3. once all peers have finished, merge the results and send them back to the client

Arachni already tries for maximum bandwidth utilisation by using async requests so in order to get something more out of it there are a few criteria that need to be satisfied first:

  1. the site needs to be large enough (to gain some performance improvement from parallelism)
  2. the nodes need to have independent bandwidth lines (otherwise you’d get the same performance as if using async requests)
  3. the remote host must be able to handle the heat (DoS’ing with Arachni is possible even by single instances for small servers, a grid will be devastating)


Dispatcher DB

In both modes, all Dispatchers will need to be able to find any other Dispatcher in the grid, which means that a peer list needs to be maintained and be accessible at all times. The peer list can simply be a list of the URLs of all Dispatchers.

However, I’m not happy with adding external dependencies (like Redis) to an already sizeable system for the user’s sake, asking people to set-up a high-availability DB would be too much.

So, my first though was DHT but it doesn’t really meet the requirements; we don’t need a distributed hash table, we need:

  1. every Dispatcher to have its own copy of the peer list
  2. these lists to be kept up-to-date — Dispatcher arrivals and departures need to be accounted for, especially arrivals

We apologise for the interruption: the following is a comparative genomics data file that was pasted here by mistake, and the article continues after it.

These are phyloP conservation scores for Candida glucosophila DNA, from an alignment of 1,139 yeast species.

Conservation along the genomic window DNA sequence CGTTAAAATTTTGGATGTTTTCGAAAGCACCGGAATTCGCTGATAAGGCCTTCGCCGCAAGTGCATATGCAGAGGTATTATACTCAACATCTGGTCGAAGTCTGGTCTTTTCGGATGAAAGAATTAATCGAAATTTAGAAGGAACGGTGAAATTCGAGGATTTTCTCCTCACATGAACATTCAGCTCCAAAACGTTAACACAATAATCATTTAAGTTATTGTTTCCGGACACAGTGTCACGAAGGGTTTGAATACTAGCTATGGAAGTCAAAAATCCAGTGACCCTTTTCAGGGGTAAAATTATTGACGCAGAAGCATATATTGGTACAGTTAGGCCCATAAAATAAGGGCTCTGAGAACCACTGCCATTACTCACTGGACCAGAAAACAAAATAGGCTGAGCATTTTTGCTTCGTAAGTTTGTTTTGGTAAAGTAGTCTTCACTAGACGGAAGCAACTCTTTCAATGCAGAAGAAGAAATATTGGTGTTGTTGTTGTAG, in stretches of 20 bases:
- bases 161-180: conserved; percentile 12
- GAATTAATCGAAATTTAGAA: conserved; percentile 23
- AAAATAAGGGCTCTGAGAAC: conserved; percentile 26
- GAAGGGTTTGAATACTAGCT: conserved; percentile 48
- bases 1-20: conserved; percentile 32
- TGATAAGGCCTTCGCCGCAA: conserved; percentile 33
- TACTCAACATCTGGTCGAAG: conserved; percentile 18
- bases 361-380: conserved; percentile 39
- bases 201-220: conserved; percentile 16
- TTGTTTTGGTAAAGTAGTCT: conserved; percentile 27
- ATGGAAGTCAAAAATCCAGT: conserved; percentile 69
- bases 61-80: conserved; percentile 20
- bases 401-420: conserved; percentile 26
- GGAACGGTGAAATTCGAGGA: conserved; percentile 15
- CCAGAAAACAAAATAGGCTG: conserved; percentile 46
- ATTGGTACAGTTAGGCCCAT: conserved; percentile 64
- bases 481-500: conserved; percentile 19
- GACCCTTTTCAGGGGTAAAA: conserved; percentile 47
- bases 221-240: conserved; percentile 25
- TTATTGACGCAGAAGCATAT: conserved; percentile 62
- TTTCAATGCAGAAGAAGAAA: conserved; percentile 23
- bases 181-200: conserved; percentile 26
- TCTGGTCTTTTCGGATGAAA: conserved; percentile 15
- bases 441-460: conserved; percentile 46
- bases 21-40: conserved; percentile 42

So I had to figure this out of my own and this is what I came up with:

Dispatcher grid

D: Dispatcher

And because my hand-writing is crappy here’s a transcript (with a bit more extra stuff):
D2 is fired-up with D1 assigned as its neighbour.
(1) D2: announces self to D1
— Convergence —
D3 is fired-up with D1 assigned as its neighbour.
(2) D3: requests peer list from D1
(3) D1: sends peer list to D3
(4) D3: announces self to D1 and requests announcement propagation
(5) D1: propagates the announcement
— Convergence —
D4 is fired-up with D3 assigned as its neighbour.
(6) D4: requests peer list from D3
(7) D3: sends peer list to D4
(8) D4: announces self to D3 and requests propagation
(9) D3: propagates announcement to D2
(10) D3: propagates announcement to D1
— Convergence —

Convergence reached at steps: 1, 5 and 10
Number of required messages for convergence: 2 + node_num (for node_num > 2)
Bandwidth usage for convergence: sizeof( 1 + node_num messages) + sizeof( peer list)

(In case you’re wondering, convergence is reached when all nodes share the same knowledge.)

I’ve actually written the code for this and it seems to work.

Dispatcher switch

This acts like a railroad switch.
If the user has requested that the next scan should be in high-performance mode, it’ll return a H.P. Instance (stands for high-performance) instead of one straight out of the pool.
The H.P. Instance will have the same API as a regular Instance but it will operate as discussed in the “High-performance grid” section or the next section.

Default will be high-availability mode which will return an instance from the Dispatcher with the smallest workload (or based on user provided criteria like weight, cost, etc).